03 Jan Exercise Recovery
Have you ever wondered why gyms have steam rooms? It’s because exercise and steam go hand in hand. Steam showers offer tremendous benefits to seasoned athletes and occasional gym goers alike. Your exercise routine may include stretching, lifting weights, and using a variety of cardio machines, but your workout isn’t necessarily done when you step off the treadmill or stair climber. To seal in the effects of your efforts and prepare for your cool down, be sure to stop by the steam room before you continue with your day.
Since you lose fluids through perspiration during exercise, be sure to drink plenty of water both before and after your post-workout steam shower.
Taking care of your muscles is one great reason to enjoy a steam after your workout. When you exercise, “tiny tears form in the muscles that help them grow bigger and stronger as they heal,” says exercise physiologist Tommy Boone. Don’t be discouraged by the thought of your muscles tearing, or by the soreness you may experience after a workout. “Soreness only means there are changes occurring in those muscles,” Boone says. The important thing is that your muscles get adequate rest after exercise. As certified personal trainer Randy Herring tells us, “following a workout, your body’s priority is to recover from the systematic stress and fatigue incurred in training.” He says that the two- to four-hour window immediately after exercise is one of the most important times for recuperation—the perfect opportunity to enjoy a steam shower.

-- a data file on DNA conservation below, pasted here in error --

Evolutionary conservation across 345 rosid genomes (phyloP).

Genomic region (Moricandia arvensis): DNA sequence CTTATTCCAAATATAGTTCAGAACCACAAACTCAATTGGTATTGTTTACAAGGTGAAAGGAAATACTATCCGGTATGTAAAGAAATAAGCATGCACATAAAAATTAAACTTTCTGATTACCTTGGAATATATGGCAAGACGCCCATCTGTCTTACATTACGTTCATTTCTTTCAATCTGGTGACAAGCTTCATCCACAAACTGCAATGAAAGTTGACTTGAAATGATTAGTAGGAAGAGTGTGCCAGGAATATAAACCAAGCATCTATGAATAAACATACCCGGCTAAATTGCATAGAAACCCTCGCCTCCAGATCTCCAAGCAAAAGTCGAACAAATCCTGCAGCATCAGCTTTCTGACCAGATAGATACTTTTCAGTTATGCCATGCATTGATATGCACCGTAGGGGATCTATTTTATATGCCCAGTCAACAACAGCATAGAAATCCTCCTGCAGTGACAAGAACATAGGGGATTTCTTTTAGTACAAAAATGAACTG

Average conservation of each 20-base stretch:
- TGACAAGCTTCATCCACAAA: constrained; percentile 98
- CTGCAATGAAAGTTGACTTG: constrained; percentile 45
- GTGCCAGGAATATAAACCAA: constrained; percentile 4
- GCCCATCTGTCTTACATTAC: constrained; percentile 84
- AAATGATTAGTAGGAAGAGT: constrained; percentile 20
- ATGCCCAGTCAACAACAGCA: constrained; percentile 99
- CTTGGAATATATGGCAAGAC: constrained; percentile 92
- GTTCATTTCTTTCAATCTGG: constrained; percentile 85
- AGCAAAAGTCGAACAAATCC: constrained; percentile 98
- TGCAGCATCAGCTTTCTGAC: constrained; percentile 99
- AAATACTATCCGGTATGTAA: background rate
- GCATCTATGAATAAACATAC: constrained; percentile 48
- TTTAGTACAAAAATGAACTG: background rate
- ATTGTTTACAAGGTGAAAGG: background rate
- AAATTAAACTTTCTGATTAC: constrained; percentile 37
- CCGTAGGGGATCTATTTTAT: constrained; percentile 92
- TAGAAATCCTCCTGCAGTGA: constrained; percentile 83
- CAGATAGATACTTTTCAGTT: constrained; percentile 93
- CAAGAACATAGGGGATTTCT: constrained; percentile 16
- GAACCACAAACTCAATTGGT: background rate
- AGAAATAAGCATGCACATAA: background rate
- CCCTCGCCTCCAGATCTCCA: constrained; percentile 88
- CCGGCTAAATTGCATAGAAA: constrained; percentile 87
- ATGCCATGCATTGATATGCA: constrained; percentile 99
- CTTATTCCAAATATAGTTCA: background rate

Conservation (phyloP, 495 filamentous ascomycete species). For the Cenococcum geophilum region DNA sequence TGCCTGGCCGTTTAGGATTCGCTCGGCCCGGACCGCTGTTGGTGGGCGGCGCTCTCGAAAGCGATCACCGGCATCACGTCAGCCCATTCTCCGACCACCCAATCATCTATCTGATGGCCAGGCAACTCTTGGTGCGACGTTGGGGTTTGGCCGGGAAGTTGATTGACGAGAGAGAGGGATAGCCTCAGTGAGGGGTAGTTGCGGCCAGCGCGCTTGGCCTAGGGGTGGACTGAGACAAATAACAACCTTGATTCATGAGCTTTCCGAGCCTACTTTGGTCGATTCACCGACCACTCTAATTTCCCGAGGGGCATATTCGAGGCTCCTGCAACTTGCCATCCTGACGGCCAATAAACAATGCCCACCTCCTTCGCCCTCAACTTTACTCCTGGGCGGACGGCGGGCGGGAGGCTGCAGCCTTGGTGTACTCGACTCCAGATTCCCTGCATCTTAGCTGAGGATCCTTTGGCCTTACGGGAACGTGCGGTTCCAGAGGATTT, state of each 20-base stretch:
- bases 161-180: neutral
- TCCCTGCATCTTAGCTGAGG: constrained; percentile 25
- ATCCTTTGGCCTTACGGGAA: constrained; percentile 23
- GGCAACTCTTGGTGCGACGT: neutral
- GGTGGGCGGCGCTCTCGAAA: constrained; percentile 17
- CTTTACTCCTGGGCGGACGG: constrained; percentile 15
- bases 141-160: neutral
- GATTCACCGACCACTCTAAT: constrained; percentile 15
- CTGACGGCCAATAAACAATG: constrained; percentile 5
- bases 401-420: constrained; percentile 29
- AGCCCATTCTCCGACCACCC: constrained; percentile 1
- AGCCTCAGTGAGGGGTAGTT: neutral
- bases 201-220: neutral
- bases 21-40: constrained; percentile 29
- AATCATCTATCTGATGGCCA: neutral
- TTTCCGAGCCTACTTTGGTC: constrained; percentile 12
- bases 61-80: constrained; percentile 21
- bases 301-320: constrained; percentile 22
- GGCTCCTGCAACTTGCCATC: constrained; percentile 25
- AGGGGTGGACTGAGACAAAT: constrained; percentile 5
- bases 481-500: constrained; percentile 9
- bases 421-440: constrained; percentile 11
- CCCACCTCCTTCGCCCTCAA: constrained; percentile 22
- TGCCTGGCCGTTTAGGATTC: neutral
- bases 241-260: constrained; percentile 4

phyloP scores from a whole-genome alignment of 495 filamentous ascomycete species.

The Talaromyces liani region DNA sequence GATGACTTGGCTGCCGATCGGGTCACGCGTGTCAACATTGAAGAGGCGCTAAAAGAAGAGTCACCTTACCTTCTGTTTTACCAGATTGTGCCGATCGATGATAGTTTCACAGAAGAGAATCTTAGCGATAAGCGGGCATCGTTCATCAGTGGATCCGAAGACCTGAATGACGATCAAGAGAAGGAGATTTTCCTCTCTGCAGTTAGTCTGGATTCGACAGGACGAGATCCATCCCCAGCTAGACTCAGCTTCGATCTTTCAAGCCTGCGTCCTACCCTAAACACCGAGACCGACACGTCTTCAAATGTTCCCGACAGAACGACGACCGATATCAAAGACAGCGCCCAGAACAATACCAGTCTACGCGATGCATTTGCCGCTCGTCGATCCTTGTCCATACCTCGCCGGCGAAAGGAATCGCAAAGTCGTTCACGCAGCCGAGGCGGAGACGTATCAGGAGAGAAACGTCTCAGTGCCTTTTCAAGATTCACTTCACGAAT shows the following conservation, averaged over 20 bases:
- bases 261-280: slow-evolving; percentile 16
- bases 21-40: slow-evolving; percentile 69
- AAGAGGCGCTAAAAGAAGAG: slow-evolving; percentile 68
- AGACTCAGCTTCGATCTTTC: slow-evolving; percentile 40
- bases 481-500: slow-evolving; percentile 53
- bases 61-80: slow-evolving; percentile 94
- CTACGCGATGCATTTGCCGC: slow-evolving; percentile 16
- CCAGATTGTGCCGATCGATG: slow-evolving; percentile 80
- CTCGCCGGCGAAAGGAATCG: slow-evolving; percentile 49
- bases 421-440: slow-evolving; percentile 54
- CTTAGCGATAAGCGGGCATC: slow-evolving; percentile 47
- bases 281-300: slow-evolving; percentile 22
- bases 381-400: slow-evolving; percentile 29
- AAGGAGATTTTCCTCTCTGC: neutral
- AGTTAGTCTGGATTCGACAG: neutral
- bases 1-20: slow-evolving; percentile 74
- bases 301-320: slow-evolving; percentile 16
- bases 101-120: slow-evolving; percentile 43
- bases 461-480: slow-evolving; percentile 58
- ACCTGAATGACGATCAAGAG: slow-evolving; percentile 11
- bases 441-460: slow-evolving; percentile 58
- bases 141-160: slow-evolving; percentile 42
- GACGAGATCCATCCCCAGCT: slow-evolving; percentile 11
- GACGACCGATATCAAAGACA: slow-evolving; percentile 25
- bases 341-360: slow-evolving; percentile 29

According to the Mayo Clinic, the most common causes of muscle pain are tension, stress, overuse, and minor injuries. Certified strength and conditioning specialist Matt Weik says, “The steam helps relax stiff joints and muscles after workouts and can help with the recovery process.” Also, if you’re someone who has suffered from sports injuries in the past, the steam room could assist with your journey back to the gym. According to Weik, a visit to the steam room can “alleviate pain due to sports injury” and also “prevent injuries” in the future.
Take a Breath
While you may not give much thought to your breathing on a regular basis, when exercising, your inhales and exhales suddenly take the spotlight. When breathing normally, your lungs take in oxygen and expel carbon dioxide, and your heart then pumps the oxygen to your muscles. According to a 2016 article from the educational journal Breathe:
When you exercise and your muscles work harder, your body uses more oxygen and produces more carbon dioxide. To cope with this extra demand, your breathing has to increase from about 15 times a minute (12 litres of air) when you are resting, up to about 40–60 times a minute (100 litres of air) during exercise. Your circulation also speeds up to take the oxygen to the muscles so that they can keep moving.
For this reason, good respiratory health is of the utmost importance when it comes to working out.
So what does this have to do with steam? As it turns out, steam showers can have a positive effect on your respiratory health. “The heat from the steam room opens up your airways which alleviates congestion and improves your breathing,” say the professionals at Sport Aston, Aston University in the UK.
As if you didn’t already have enough reasons to hop in the steam shower after a workout, exercise physiologist and author Tom Holland offers one more: as a well-deserved reward. “Sometimes there’s nothing better after a hard workout than taking a sauna or a steam,” Holland says. “So I recommend using either of them to decompress and unwind after a workout. Consider it a reward for a job well done.”